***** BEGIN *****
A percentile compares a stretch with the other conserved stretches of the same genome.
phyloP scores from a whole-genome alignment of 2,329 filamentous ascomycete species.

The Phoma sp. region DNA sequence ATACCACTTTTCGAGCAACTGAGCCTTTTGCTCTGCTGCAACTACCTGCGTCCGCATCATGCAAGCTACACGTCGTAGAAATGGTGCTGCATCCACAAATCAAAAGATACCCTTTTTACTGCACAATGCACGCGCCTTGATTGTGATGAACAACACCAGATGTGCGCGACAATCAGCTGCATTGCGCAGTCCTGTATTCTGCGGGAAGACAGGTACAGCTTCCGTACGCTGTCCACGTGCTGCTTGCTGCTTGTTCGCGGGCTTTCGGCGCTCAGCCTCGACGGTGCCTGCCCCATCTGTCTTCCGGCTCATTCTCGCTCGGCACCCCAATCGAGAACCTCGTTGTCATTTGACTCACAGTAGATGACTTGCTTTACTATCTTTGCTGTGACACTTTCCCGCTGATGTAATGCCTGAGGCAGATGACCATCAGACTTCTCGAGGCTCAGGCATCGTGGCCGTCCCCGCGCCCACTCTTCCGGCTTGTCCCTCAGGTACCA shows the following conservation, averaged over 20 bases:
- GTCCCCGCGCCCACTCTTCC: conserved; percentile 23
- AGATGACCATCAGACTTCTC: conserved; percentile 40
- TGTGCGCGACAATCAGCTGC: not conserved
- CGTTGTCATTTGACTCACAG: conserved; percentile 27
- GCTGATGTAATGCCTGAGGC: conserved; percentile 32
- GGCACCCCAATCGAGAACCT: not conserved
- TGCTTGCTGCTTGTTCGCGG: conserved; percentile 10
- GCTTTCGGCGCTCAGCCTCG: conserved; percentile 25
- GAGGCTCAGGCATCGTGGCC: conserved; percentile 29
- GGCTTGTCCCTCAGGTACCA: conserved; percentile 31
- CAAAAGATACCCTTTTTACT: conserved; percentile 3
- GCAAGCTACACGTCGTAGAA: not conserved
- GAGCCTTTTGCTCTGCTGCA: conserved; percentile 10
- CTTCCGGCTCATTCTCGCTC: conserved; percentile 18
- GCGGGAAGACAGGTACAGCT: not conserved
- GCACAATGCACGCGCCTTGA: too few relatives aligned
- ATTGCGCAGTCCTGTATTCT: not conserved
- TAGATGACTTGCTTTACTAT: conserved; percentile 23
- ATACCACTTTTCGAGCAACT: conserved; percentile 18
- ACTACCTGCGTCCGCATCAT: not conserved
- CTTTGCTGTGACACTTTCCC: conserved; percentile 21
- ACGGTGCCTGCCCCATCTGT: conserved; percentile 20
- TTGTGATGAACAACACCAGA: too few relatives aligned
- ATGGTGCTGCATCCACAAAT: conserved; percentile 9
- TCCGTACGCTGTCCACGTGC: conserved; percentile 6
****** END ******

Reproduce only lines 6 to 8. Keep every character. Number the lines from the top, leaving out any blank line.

- TGTGCGCGACAATCAGCTGC: not conserved
- CGTTGTCATTTGACTCACAG: conserved; percentile 27
- GCTGATGTAATGCCTGAGGC: conserved; percentile 32